Psalm 107 begins with: “Let the redeemed of the Lord tell their story” (Psalm 107:2). In this Psalm, stories of the redeemed are told: Vignettes of people in the struggles of life, brought on by circumstances, other people, or themselves. First a wandering, homeless people, by no fault of their own, later a people bound in darkness, chained by their own rebellion and the choosing of their own plans over God’s plans. And at the end of each situation, there is a cry, a response, and a reminder. The cry repeated over and over again: “Then they cried to the LORD in their trouble.” The response repeated over and over: “… and he saved them from their distress.” The reminder over and over: “Let them give thanks to the Lord for his unfailing love and his wonderful deeds for mankind.”
It doesn’t always appear that He is doing “wonderful deeds” for us and sometimes I can’t see His “unfailing love.” And I struggle with both. I’ve doubted God’s existence as well as His love and goodness. Other times, with razor-sharp vision I see His love flying at me from all directions and it’s overwhelming and fills me with joy and gratitude. It’s as if I can’t figure out why I couldn’t see the love before. Could it be that part of Christianity, this thing we call following Jesus Christ, is the healing of a blindness? In the severance of the relationship with God that we were created for, we lost our vision, our concept of love and our capacity for it. We don’t need to be good or successful to earn love – we need our blindness to be healed, we need Jesus to make us alive. We don’t know how to recognize, much less accept, real love when we see it. Could it be that Christianity is the recovering of a sight that allows us to see an entirely different reality, a previously incomprehensible relationship? The more my eyes are healed and my vision restored, the more I see and feel Jesus’ unfailing love, and for that I (along with Psalm 107) give thanks!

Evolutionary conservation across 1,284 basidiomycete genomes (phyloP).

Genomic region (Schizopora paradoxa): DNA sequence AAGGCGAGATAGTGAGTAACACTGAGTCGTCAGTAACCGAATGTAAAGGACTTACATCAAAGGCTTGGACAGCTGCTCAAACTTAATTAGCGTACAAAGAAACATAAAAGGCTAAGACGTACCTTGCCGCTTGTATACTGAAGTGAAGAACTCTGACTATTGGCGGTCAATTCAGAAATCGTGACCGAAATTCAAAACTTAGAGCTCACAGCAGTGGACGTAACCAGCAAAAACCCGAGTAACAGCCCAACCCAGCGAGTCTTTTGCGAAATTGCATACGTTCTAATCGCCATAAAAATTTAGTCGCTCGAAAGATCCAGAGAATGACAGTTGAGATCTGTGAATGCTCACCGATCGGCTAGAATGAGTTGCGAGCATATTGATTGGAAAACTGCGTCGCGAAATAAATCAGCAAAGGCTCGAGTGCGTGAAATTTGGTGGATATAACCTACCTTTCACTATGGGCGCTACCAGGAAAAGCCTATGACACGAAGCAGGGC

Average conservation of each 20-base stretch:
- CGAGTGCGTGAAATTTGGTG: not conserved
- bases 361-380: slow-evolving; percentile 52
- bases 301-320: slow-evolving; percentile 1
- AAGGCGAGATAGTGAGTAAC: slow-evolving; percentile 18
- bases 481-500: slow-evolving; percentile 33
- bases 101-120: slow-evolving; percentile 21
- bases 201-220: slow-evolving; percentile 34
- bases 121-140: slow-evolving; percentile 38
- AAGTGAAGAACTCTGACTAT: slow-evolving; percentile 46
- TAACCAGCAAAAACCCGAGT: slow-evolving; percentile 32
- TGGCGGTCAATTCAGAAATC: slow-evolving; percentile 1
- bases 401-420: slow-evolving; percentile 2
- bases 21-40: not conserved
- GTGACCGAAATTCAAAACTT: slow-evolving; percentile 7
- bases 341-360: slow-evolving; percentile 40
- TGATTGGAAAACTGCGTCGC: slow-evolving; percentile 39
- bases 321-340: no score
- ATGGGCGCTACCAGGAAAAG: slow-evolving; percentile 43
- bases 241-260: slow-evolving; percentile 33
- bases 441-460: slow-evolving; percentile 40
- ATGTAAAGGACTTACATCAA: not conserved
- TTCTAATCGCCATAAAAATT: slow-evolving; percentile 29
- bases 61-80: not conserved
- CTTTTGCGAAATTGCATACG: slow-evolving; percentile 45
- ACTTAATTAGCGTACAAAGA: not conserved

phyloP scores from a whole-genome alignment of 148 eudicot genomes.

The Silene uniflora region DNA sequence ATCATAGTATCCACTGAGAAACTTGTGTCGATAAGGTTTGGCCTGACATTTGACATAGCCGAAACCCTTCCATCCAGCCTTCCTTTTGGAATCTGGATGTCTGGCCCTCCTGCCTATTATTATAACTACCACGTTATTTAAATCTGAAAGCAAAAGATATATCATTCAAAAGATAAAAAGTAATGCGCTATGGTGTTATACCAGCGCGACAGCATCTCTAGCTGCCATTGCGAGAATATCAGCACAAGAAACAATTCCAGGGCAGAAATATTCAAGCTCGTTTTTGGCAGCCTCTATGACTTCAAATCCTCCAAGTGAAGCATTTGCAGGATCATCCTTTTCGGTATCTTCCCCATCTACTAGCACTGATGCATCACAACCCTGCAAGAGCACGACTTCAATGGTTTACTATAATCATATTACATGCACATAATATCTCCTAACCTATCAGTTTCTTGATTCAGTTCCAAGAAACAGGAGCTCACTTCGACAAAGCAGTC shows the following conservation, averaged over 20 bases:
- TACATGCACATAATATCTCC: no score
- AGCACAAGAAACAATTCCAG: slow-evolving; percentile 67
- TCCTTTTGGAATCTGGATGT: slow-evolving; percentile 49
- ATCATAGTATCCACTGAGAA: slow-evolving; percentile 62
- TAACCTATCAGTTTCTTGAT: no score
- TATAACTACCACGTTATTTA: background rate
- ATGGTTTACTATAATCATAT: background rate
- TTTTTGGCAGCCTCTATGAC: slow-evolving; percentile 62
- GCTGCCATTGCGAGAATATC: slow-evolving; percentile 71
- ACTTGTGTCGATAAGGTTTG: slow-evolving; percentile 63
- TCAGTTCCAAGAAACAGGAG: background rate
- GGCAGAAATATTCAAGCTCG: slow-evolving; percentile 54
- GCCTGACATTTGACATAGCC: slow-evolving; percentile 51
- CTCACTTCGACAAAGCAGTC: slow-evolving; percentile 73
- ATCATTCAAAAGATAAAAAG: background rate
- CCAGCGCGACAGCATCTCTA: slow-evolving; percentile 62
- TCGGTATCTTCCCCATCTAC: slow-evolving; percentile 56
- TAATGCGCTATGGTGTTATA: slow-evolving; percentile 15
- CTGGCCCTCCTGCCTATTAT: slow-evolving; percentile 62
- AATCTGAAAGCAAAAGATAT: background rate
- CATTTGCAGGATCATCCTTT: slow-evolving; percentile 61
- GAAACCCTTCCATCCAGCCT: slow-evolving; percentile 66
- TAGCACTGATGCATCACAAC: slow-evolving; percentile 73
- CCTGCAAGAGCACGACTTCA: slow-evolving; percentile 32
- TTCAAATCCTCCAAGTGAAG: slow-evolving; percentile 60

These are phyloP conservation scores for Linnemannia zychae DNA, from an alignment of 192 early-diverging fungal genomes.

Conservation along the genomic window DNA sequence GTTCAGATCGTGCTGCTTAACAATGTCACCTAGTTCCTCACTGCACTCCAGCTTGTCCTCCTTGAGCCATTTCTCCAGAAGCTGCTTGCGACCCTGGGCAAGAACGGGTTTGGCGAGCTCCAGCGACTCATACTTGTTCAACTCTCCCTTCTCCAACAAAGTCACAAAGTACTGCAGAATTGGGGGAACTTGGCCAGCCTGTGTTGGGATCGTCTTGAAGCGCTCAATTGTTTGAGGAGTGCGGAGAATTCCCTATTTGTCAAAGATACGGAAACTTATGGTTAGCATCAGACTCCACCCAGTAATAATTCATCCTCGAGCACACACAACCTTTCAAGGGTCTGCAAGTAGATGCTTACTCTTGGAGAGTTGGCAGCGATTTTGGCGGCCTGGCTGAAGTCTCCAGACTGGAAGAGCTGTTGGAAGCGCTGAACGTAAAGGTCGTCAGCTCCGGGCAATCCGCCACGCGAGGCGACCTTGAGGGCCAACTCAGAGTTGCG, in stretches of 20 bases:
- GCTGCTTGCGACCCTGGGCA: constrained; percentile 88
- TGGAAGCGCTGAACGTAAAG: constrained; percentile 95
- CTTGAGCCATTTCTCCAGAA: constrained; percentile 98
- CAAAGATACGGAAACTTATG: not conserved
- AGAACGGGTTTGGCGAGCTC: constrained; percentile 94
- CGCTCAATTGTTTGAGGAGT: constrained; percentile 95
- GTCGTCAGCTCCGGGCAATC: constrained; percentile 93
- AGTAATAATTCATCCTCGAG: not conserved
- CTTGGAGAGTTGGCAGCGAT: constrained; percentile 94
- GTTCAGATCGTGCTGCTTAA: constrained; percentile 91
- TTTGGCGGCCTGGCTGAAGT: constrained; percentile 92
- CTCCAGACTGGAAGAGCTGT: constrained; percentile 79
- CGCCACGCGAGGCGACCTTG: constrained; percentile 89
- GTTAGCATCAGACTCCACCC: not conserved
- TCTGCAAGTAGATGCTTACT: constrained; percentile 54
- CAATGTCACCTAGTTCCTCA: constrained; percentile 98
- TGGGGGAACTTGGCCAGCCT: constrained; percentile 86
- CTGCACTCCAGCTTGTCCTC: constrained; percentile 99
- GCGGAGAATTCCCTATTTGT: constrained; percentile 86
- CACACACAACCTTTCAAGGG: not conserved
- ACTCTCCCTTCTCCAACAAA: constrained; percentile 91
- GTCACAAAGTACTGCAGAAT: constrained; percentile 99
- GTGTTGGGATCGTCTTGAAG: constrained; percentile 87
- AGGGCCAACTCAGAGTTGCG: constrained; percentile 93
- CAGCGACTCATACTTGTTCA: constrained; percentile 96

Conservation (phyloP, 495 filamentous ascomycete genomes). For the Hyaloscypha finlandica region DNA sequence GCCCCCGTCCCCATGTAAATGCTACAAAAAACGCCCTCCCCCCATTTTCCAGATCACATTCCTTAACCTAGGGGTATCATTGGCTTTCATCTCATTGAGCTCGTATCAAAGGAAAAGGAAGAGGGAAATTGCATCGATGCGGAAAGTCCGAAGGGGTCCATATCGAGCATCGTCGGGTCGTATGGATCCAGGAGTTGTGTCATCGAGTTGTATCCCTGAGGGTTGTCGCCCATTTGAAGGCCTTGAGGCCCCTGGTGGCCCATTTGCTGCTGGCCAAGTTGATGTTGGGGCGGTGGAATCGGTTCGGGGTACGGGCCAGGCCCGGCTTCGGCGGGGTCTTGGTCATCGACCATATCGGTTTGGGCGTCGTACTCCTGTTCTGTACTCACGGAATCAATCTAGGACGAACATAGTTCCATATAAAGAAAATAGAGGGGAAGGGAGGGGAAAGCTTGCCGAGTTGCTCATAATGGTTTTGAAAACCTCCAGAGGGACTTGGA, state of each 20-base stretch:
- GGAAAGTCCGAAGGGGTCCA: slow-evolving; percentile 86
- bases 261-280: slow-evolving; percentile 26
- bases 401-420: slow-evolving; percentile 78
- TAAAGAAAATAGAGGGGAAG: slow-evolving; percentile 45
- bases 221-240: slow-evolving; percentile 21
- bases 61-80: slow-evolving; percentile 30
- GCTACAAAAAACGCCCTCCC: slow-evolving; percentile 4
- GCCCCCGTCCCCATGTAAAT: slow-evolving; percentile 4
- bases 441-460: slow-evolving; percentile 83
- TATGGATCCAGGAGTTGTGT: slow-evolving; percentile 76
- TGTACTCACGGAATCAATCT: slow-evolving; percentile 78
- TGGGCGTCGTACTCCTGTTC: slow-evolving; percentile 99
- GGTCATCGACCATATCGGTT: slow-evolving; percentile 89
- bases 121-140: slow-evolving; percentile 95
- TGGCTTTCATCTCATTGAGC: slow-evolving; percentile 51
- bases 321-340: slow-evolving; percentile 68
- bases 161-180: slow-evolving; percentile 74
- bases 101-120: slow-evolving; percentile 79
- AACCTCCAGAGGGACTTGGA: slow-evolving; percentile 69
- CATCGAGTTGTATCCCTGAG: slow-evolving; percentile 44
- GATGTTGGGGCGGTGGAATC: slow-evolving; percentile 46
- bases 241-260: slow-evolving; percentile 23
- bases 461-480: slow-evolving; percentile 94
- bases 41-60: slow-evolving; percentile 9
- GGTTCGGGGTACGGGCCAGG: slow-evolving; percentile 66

I have plenty of my own stories of God’s unfailing love – I see His love in deeply personal acts that are specific to me and my life circumstances. Recently I feel as though I see them with a vision that is clearer than ever before. I detect love in the gifts of things given as well as things taken away. I see His love as He bends into my sphere of existence and whispers in ways that my unique heart understands: “I am taking care of your soul.” I don’t just know that he cares, I feel the care, because God is personal. And this is in addition to the definitive moment in history when God came as Jesus to earth to create a way for us to be healed and made whole by grace, apart from any works or merit of our own. This unfailing love is changing me. God is just giving it to me because He delights in me, and that is changing me.
Psalm 107 began by telling us to tell our stories of redemption, our stories of recovered sight and of healed souls that are brought back into relationship with their Maker. The Psalm ends with an encouragement: “Let the one who is wise heed these things and ponder the loving deeds of the Lord.” So let us tell the stories of struggle and crying out, of the God who saves through his unfailing love. Tell those stories to each other and to yourself, then ponder them. When dark days come and we cannot feel His care and love, do not let your heart forget. Behold how He loves you. Be wise and think about – wrap your heart around – the great and steadfast love of God. Ask him for healed eyes to see it.
“Now I am hidden
In the safety of your love
I trust your heart and your intentions
You are my vision
My reason for living
Your kindness leads me to repentance
I can’t explain it
This sweet assurance
But I’ve never known this kind of friend
I want to seek you first
I want to love you more
I want to give you the honor you deserve
So I bow before you
I am overcome by the beauty of this perfect love.”